Inside my Farmhouse Classroom Makeover (with links!)

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For many years, my classroom just didn't look or feel right. While I knew that the actions inside a classroom mattered more than what was on the walls, I also wanted it to look... well, at least clean and organized. 

Thus began a very gradual, years-long process of taking my room from a color-clashing mess to a comparatively calmer, semi farmhouse look. Some of the materials I bought, and some were reimbursed or bought by the school, but it did not happen overnight and was, again, a process of finding out what did and didn't work for seventh and eighth graders. 

Why this look?
The colors and choices you see in my room were an attempt to balance several factors:
  1. Administrative Limitations: I wasn't allowed to go full-on flexible seating, and I also had only 5 authorized wall colors to choose from for ONE accent wall. 
  2. Non-negotiable colors: I didn't have permission to paint, cover, or replace anything I wanted. In addition to non-negotiable carpeting, I had dark green cabinets to work around. 
  3. Maximizing space: I teach middle school in a room that is NOT big enough, and I was desperate to maximize space for student desks, the classroom library, myself, and at least SOME alternative seating. 
  4. The fact that I watched way too much Fixer Upper while on maternity leave (ha!)

Things I Learned
Before I dig into the photos and specifics, here are some of the biggest things I learned during the process, regardless of your theme: 
  1. Have a color scheme and stick to it. The fewer colors, the better, unless you are actually embracing a rainbow or neon theme. 
  2. Work with, not against, your classroom. As stated above, working with my non-negotiable cabinets made a world of difference for a cohesive look.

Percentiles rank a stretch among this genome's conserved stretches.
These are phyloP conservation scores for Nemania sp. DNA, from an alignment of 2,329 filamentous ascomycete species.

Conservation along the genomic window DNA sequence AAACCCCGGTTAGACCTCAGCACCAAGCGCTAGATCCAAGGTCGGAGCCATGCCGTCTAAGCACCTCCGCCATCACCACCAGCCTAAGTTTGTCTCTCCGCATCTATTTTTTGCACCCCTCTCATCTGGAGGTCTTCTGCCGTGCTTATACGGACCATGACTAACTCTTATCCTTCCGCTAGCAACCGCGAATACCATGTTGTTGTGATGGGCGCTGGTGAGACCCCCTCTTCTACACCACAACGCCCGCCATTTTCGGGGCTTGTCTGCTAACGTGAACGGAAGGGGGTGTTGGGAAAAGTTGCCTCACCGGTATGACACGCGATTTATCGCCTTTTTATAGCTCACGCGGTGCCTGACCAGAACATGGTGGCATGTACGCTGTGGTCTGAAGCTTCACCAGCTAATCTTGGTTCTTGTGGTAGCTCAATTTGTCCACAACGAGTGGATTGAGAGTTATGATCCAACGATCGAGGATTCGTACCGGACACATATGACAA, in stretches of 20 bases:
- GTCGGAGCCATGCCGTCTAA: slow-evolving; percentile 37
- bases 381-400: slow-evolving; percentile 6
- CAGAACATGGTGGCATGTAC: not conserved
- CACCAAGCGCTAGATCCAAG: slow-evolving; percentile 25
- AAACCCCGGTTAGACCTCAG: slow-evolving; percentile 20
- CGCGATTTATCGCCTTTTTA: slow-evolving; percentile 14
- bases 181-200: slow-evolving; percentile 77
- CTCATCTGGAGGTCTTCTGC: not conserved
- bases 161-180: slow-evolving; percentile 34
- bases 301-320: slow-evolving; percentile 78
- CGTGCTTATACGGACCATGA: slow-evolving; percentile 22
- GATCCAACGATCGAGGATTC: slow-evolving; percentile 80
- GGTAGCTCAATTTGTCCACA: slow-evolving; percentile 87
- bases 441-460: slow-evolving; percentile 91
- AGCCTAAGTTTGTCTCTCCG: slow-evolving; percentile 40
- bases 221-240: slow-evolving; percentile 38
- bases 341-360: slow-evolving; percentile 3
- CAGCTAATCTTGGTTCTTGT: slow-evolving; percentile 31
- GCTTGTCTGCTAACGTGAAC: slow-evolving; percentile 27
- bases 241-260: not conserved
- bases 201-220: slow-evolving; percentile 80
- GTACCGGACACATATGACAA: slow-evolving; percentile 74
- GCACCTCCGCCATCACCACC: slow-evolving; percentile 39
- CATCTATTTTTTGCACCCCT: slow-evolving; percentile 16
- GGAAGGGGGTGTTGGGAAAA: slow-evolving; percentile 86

3. Containers that match are worth your money. By "containers" I mean shelving, bins, folders, wall hanging files, or any storage. Buying a zillion of the same black milk crate REALLY helped not just my OCD but the overall appearance of cleanliness (ha) in my room. 
  4. You might also like my older blog post, 7 Tips for Decorating an English Classroom

Classroom Tour!
Here are some of my favorite things, with links. (Some of the products shared are affiliate links, but many are not. All opinions are my own.) To see a complete list of products I recommend, check out my Amazon store

Also, follow my classroom decor journey on Instagram

I edged my whiteboard in black painter's tape for more contrast against the white walls I couldn't paint, and also used even thinner painter's tape to make the lines on the board itself. I used self-laminating sheets and magnets on the days of the week. I bought garlands from Hobby Lobby three years ago and use magnetic hooks like these to attach them to the board. 
These lights never recharged properly (see next photo below for my alternative), but I used painter's tape to create the "pole", along with a black hanging file, which I labeled with my Cricut machine and iron-on vinyl.